It’s a classic case of correlation being assuming to represent causation. The idea that more investment would give more output makes sense since over the long run per-capita GDP is highly correlated with accumulated capital. But this correlation does not mean causation. This can be demonstrated by a simple historical experiment. If investment creates more output then increasing the rate of at which companies retained and reinvested profits historically should have resulted in increased historical per capita GDP growth.

    Over the long run the rate of profit has been over 4% of capital, about half (2%) of which was re-invested. And GDP per capita has grown at the same 2% rate. If FOD worked businessmen could have reinvested about 3/4 of their profits instead of half and GDP per capita would have grown at 3% instead of 2%. Had this happened, GDP today would be north of $60T.

    This actually was tried. By the beginning of the 20th century it was dawning on businessmen and investors that company shares were intrinsically different from bonds in that the value of shares could increase by the mechanism of profit retention and reinvestment (i.e. growth in book value). This realization eventually led (in 1914) to stocks being priced in dollars instead of relative to a par value like perpetual bonds. As this idea took hold one could surmise that you can grow share value and EPS by plowing profits back into enterprises. Growing the bottom line typically involves growing the top line, so retaining and reinvesting profits faster should give faster growth in output and profits.

    If you look at the profit retention and GDP growth data decade by decade, you will find that the rate of at which profits were retained has varied as has growth. The first decade of the 20th century (i.e. when this idea first was developed) showed the fastest rate of retention, but the *slowest* growth. It didn’t work. Instead we got the first equity bubbles, leading to the Panic of 1907, the first panic associated with an equity bubble instead of a real estate bubble. (We got a second bubble/panic of the same type a quarter-century later)

    If you look plot GDP per capita growth versus profits retention for all 14 decades since 1871 no correlation between the two is found.

    Policy that tries to encourage investors/entrepreneurs to invest more will not lead to faster growth, just has throwing more people into the workforce isn’t going to work either. Neither people (labor) or investment (capital) are limiting factors, although both are required to produce output.

    The factor that limits growth is opportunity. When businessmen perceive opportunity they exploit it to expand profit-producing output, investing as necessary to do so. Of course “opportunity” is simply a dummy variable I know of no way to measure it or track it over time, so this doesn’t help all that much, but it at least focuses attention on the real issue.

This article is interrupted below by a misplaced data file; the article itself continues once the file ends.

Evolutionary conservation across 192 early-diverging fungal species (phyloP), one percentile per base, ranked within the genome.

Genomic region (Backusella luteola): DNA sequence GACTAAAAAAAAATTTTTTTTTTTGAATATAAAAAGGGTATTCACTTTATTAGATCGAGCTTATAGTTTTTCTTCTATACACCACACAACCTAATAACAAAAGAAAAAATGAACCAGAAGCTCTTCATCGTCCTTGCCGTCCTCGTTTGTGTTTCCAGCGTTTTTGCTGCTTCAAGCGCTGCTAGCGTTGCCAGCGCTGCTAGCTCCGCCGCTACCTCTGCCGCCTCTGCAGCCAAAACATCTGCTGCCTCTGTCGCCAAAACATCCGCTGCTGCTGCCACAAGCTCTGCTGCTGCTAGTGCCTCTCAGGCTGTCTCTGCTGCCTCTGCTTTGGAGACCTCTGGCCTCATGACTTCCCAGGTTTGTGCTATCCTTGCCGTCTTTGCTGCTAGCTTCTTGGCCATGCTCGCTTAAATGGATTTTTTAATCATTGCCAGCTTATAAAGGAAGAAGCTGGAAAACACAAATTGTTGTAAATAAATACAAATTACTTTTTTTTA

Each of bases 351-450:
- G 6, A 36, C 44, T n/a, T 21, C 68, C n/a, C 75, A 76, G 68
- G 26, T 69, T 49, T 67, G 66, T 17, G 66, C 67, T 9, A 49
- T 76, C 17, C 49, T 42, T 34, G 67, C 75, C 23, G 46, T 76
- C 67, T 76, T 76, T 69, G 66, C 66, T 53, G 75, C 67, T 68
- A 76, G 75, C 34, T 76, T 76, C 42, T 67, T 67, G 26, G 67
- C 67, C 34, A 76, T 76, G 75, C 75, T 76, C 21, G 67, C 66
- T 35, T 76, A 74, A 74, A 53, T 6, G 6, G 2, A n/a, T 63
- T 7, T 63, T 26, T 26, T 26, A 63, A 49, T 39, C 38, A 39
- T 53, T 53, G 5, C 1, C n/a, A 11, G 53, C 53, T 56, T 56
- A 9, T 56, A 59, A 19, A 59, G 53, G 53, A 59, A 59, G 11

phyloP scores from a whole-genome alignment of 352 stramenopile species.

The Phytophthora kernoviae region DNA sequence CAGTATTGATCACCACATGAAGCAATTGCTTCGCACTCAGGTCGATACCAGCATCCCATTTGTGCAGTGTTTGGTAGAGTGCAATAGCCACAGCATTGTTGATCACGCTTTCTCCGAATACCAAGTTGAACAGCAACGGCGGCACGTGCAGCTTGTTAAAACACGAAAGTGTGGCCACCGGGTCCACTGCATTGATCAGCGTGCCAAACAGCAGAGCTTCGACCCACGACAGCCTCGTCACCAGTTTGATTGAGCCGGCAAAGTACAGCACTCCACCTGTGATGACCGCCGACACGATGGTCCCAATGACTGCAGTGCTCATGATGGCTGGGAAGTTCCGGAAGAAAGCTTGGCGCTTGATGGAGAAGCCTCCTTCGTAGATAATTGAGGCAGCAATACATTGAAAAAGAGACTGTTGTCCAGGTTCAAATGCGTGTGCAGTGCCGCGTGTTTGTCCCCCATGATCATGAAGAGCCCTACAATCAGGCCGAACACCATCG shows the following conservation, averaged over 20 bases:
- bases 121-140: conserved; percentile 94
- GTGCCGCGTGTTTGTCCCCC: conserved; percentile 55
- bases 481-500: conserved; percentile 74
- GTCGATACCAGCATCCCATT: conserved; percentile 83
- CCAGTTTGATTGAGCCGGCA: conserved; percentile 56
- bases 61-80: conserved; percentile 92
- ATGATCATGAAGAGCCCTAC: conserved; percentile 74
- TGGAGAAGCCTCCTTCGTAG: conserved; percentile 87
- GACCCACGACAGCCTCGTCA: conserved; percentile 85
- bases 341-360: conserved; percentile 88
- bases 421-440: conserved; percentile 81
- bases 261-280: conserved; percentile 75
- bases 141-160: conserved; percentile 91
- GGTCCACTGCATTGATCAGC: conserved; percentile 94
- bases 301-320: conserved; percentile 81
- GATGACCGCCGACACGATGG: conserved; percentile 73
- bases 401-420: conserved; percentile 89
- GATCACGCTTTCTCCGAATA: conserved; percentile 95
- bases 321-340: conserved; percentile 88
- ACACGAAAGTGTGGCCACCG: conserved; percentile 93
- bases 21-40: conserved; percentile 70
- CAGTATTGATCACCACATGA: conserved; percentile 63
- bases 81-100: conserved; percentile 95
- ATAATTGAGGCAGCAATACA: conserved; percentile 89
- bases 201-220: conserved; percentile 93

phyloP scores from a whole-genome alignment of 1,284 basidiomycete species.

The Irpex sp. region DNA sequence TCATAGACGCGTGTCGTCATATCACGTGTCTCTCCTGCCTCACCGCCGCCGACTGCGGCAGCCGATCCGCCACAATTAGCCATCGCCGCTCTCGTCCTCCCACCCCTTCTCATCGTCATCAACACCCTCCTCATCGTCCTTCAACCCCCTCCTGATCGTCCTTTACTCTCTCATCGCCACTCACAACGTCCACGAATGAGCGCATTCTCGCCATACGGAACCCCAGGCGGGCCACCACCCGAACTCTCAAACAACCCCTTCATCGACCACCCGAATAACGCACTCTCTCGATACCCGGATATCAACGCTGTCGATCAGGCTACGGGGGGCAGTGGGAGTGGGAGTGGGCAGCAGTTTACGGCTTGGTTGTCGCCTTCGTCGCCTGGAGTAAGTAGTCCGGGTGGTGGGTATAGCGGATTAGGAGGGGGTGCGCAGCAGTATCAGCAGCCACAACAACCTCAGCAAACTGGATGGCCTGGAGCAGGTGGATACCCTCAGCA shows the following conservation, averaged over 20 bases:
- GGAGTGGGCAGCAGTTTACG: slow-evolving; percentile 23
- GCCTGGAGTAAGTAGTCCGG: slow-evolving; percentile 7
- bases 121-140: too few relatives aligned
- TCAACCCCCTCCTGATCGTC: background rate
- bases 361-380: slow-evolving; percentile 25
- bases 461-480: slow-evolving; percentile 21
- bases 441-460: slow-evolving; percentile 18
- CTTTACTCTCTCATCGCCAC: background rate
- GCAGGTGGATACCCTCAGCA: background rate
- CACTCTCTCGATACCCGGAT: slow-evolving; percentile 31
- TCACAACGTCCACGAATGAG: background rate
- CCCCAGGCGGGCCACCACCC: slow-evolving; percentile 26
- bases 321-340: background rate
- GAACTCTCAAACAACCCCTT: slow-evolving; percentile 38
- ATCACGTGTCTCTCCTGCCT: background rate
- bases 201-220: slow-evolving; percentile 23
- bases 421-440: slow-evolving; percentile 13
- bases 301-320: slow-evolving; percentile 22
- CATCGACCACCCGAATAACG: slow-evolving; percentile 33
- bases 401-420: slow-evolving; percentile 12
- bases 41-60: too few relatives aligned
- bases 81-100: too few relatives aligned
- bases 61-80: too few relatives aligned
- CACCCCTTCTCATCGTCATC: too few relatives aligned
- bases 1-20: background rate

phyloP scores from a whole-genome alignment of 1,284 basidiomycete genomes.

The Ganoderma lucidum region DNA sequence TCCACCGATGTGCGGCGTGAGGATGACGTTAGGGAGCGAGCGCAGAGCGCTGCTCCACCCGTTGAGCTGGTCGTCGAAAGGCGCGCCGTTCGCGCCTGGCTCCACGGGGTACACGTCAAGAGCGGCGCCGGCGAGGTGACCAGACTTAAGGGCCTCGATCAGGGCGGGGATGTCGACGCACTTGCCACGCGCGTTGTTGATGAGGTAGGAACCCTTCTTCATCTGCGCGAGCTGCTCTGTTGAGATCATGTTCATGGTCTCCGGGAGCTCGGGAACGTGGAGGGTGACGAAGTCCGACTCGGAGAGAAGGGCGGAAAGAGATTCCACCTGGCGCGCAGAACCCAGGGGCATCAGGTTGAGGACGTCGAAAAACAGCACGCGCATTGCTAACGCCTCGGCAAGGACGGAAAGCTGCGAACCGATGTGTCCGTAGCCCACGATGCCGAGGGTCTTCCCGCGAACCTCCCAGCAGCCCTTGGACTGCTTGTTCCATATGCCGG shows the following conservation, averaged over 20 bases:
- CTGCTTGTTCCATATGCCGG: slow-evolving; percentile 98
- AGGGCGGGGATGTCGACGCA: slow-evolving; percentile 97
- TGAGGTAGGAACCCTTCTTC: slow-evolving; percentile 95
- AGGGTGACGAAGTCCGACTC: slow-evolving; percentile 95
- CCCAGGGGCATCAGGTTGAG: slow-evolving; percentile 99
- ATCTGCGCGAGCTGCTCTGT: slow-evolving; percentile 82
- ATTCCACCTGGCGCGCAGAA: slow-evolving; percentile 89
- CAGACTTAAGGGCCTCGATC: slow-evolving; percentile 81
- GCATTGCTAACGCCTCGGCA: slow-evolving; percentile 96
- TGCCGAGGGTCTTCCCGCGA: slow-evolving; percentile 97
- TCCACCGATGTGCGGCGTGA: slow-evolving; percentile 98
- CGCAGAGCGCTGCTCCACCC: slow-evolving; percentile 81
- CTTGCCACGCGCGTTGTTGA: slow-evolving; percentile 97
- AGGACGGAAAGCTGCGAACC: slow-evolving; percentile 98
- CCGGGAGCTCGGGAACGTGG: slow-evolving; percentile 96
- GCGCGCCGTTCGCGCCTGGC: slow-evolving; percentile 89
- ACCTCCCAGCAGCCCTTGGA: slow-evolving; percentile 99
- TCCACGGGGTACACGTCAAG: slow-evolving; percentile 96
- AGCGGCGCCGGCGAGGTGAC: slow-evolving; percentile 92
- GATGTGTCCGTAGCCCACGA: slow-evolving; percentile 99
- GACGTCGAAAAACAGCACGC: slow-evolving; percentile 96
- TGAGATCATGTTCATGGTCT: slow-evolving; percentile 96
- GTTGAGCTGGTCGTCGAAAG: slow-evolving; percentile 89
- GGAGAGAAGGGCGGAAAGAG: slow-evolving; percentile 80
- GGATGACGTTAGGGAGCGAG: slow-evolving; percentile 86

1. Max Planck

      “The factor that limits growth is opportunity.”

      Thank you for saying in just one sentence what not one of the AEI rubes could imagine to be a factor in the economy. Back to the charts, Jimmy.

  9. Economy not collapsing?


    1. the idea that preferential tax treatment would encourage a company to hire more employees when there is no increased demand for their products is downright laughable.

      but that’s what they believe.

      1. the idea that preferential tax treatment would encourage a company to hire more employees when there is no increased demand for their products is downright laughable“…

        Absolutely larry g, can you say Chevy Volt?

        1. re: ” can you say Chevy Volt?”

          can you say supply side economics?

          that’s the Volt idea times thousands.

          I’ve yet to see any company hire workers to stand around because they got good tax breaks….

          at least the Volts are being produced and they do idle the plants when inventory exceeds supply.

          1. larry g says: “can you say supply side economics?“…

            Hmmm, you need to visit the Economics Website

          2. does the “economics” website tell you to hire people when you don’t need them and call it supply side?


          3. larry g with the ever dependable stupid question asks: “does the “economics” website tell you to hire people when you don’t need them and call it supply side?“…

            Gee “larry g! Apparently reading the contents at the web site must be a real toughie for you, eh?

    2. the idea that preferential tax treatment would encourage a company to hire more employees when there is no increased demand for their products is downright laughable.

      but that’s what they believe.